The Guiding Presence of La Virgen Divina Pastora

By Rev. Fr. Mark Ancheta






From a lovely vision in Spain…


Tracing the story of the devotion to La Virgen Divina Pastora takes us back to 1703 to a devout Franciscan with a deep love for Christ and a profound reverence for His Mother. The Capuchin friar named Isidro or Isidore in the convent of Sevilla, Spain (not to be confused with St. Isidore of Seville who lived in the seventh century) was meditating on the Lord Jesus Christ as the Good Shepherd when he reportedly had a vision of the Blessed Virgin Mary as Divina Pastora de las Almas (Divine Shepherdess of Souls). Fray (Friar) Isidro later asked a painter, Alonso Miguel de Tovar, to depict what he saw in his vision. And he gave the following description:


“In the center and under the shade of a tree, the Blessed Virgin seated on a rock, radiating love and tenderness from her divine face. The red tunic covers the bust to the knees in white fur, cinched at the waist. A blue cloak, attached to the left shoulder, wraps the outline of her body, and towards the right, on the back, she wears the shepherd’s hat, and next to the right hand appears the staff. Her left hand holds some roses and her right hand rests on a lamb that is held onto her lap. Some sheep surround the Virgin, forming her flock, and all in their mouths carry pink paths, symbolic of the Hail Mary with which they venerate her. In the distance you see a lost sheep being chased by the wolf – the emerging enemy from a cave eager to devour it, but the sheep pronounces the Hail Mary, expressed by a label in its mouth, demanding help; and the archangel Saint Michael appears, coming down from Heaven, with the protective shield and the arrow, which he must sink into the head of the cursed wolf…” (translated and adapted from the “Divina Pastora de las Almas,” Wikipedia – La Enciclopedia Libre).


After some time, a statue of the Virgin according to the same description was commissioned and propagated by the Capuchins. They effectively spread devotion to this image through the confraternities they founded under the new title of the Mary, the Shepherdess of Souls.


It is no surprise that a Capuchin friar should spearhead such a devotion. For in Spain at that time, and everywhere else, up to the contemporary period, the Franciscans are a deeply Marian congregation and where they do mission work, they inculcate in people a reverence and love for the Mother of God. Fray Isidro’s community promoted the Rosary in Sevilla, and so it can be said that the new devotion to La Virgen Divina Pastora was but a natural flowering of the Franciscan zeal to spread love for the Virgin Mary.


The Shepherdess, an ancient Marian image…


However, the image of Mary as a shepherdess was not entirely a novelty started by Fray Isidro. Centuries prior, the Virgin Mary has been explicitly or implicitly mentioned in relation to Christ the Lamb and Shepherd, to the flock of God, or as one who leads to the nourishing pastures of faith.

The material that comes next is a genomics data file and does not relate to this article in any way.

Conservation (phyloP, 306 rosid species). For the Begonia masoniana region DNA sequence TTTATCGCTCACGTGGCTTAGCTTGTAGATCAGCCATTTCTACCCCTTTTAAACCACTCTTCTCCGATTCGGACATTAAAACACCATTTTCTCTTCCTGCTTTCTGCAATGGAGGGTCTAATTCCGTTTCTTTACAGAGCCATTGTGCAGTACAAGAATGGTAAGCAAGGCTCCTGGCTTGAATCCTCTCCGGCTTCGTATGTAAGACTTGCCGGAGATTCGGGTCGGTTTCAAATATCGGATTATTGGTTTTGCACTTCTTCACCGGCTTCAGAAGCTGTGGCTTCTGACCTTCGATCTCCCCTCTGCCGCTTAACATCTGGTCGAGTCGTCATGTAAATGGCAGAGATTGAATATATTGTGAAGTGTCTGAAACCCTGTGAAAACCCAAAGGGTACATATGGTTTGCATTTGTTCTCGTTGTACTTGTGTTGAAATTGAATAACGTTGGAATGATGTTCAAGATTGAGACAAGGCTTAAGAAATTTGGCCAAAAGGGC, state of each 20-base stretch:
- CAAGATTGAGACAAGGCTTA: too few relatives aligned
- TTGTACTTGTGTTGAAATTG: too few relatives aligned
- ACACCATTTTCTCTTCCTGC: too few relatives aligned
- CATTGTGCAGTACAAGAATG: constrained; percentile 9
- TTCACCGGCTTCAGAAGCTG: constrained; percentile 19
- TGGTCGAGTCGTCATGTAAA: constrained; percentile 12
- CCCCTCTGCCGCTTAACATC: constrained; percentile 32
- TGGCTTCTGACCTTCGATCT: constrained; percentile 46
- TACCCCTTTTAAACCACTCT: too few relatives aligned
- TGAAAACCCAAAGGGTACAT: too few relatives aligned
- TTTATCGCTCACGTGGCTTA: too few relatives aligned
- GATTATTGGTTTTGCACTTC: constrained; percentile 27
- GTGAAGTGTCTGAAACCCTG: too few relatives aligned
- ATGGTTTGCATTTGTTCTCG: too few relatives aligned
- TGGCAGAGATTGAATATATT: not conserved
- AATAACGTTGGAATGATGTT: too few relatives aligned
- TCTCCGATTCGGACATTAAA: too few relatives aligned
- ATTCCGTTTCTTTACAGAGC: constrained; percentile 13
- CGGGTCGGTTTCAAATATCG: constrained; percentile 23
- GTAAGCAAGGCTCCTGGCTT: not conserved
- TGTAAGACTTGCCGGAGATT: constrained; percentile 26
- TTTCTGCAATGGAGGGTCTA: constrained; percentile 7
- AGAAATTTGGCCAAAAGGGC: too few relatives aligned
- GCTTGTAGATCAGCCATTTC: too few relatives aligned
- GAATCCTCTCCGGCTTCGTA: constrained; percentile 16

Saints and mystics alike mentioned Mary in her role as a shepherdess of souls, leading people to Christ her Son. John Geometres, a Byzantine monk, St. John of God, St. Peter Alcantara and Venerable Maria Jesus de Agreda referred in their writings about Mary as shepherd.  As early as the 5th century, the ancient Eastern hymn called Akathistosrefers to Mary in this way:


(from the 3rd chant)

“Hail, O Tendril whose Bud shall not wilt!

Hail, O Soil whose Fruit shall not perish!

Hail, O Tender of mankind’s loving Tender!

Hail, O Gardener of the Gardener of Life!

Hail, O Earth who yielded abundant mercies!

Hail, O Table full-laden with appeasement!

Hail, for you have greened anew the pastures of delight!

Hail, for you have prepared a haven for the souls!

Hail, acceptable Incense of Prayer!

Hail, Expiation of the whole universe!

Hail, O you Favor of God to mortal men!

Hail, O you Trust of mortals before God!

Hail, O Bride and Maiden ever-pure!”


(from the 4th chant)

“Hail, O Mother of Lamb and Shepherd!

Hail, O Fold of rational sheep!

Hail, O Protection against unseen foes!

Hail, O Key to the Doors of Paradise!

Hail, for the heavenly rejoice with the earth!

Hail, for the earthly meet the heavens in song!

Hail, the Unsilenced Voice of the Apostles!

Hail, the Undaunted Might of Martyrs!

Hail, O Steadfast Foundation of Faith!

Hail, O Shining Emblem of Grace!

Hail, O you through whom death was despoiled!

Hail, O you through whom we were clothed with glory!

Hail, O Bride and Maiden ever-pure!”

(from “Akathist Hymn to the Blessed Virgin Mary,”  Catholic Online)


While Fray Isidro wrote about a vision of Mary, it was not clear in what form it came. Was it a vision that came in a dream? Did it occur as an idea through the imagination in prayer or meditation? Did Mary appear to the humble friar?


One of the disciples of Fray Isidro wrote that the vision he referred to was an idea, that had its root in divine inspiration. “Although some have wanted to say that Mary Most Holy appeared to him in a shepherdess dress, ordering him to have her paint in the same dress in which she appeared to him, I cannot approve of these voices, what happened here, as I heard him … It was more than a pious idea; although it is true that he assured me that he had had it by divine inspiration” (Rodriguez, 2012).